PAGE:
Top 10 Ways to Retain Students in Computing

Top 10 Ways You Can Retain Students in Computing

This brief, easy-to-share resource highlights the top ten evidence-based ways to retain undergraduate students in computing.

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How Do You Recruit or Retain Women Through Inclusive Pedagogy? Equal Access: Inclusive Strategies for Teaching Students with Disabilities (Case Study 3)

How Do You Recruit or Retain Women Through Inclusive Pedagogy? Equal Access: Inclusive Strategies for Teaching Students with Disabilities (Case Study 3)

Women and minority students are not in computing courses under the same conditions as their white male classmates. Instructional practices offer opportunities to level the playing field and improve the retention of underrepresented students. More students with learning and physical disabilities are in the educational pipeline than ever before. Being aware of the issues, tools, and services for students with disabilities makes it easier for them to learn and for you to teach them.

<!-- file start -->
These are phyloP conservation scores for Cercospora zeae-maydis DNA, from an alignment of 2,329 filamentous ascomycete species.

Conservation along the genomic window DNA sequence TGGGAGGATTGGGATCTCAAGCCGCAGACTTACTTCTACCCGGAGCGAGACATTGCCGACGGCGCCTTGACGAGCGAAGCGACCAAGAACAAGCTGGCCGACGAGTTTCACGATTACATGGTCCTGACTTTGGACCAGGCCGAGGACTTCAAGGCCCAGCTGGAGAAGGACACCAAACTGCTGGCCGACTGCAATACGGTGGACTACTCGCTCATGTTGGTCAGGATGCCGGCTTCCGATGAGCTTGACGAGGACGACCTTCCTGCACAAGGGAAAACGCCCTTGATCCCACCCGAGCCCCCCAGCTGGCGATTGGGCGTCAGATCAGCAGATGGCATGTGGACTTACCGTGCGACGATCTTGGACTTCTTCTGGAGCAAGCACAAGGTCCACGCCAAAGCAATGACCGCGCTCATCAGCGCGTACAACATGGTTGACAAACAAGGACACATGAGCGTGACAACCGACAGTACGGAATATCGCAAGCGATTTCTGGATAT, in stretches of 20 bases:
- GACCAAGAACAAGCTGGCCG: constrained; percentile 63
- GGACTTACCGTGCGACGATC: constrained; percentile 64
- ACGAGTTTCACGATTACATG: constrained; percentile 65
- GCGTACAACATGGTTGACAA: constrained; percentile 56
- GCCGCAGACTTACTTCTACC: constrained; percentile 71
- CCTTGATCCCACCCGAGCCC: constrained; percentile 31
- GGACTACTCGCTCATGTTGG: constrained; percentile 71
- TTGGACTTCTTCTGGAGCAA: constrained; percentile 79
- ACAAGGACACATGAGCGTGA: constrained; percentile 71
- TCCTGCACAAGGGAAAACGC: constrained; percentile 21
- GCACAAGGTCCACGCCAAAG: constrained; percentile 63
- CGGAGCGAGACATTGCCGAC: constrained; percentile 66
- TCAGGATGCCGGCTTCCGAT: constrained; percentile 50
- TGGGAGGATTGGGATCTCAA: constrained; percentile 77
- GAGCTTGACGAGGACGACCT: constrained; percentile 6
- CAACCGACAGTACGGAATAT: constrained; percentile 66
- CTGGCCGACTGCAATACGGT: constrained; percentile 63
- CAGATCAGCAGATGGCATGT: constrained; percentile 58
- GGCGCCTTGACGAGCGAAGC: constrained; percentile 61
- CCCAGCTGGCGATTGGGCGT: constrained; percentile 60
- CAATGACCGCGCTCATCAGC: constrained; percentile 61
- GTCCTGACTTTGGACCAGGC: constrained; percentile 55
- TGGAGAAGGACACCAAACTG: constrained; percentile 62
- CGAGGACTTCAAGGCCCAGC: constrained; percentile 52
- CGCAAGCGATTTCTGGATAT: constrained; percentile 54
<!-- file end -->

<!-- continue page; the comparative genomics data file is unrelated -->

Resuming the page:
How Does the Physical Environment Affect Women's Entry and Persistence in Computing? Design Physical Space that Has Broad Appeal (Case Study 1)

How Does the Physical Environment Affect Women's Entry and Persistence in Computing? Design Physical Space that Has Broad Appeal (Case Study 1)

The décor of physical spaces conveys messages about the kinds of people who belong there and the kinds of activities that should be done there. Understanding this influence allows us to actively craft an environment that makes a broad range of people feel welcome in computing. 

Why Should Young People Consider Careers in Information Technology?

Created for school counselors by Counselors for Computing (C4C), a project of the NCWIT K-12 Alliance made possible by the Merck Company Foundation, this card gives adults talking points and additional resources for a conversation with their students, children, and/or other young people. The main message is that IT offers meaningful work, security and high salaries with a bachelor’s degree, and flexibility and variety. Information is provided to address these specific questions: What should you tell a young person about a career in IT?

Military Pathway to IT and Computing Careers

Military Pathway to IT and Computing Careers

Part of Counselors for Computing, this card connect students' interests with opportunities in IT and computing that can be achieved through military service and beyond. Information about IT military assignments is linked to future jobs and salaries. Counselors for Computing (C4C) is a project of the NCWIT K-12 Alliance, made possible by the Merck Company Foundation.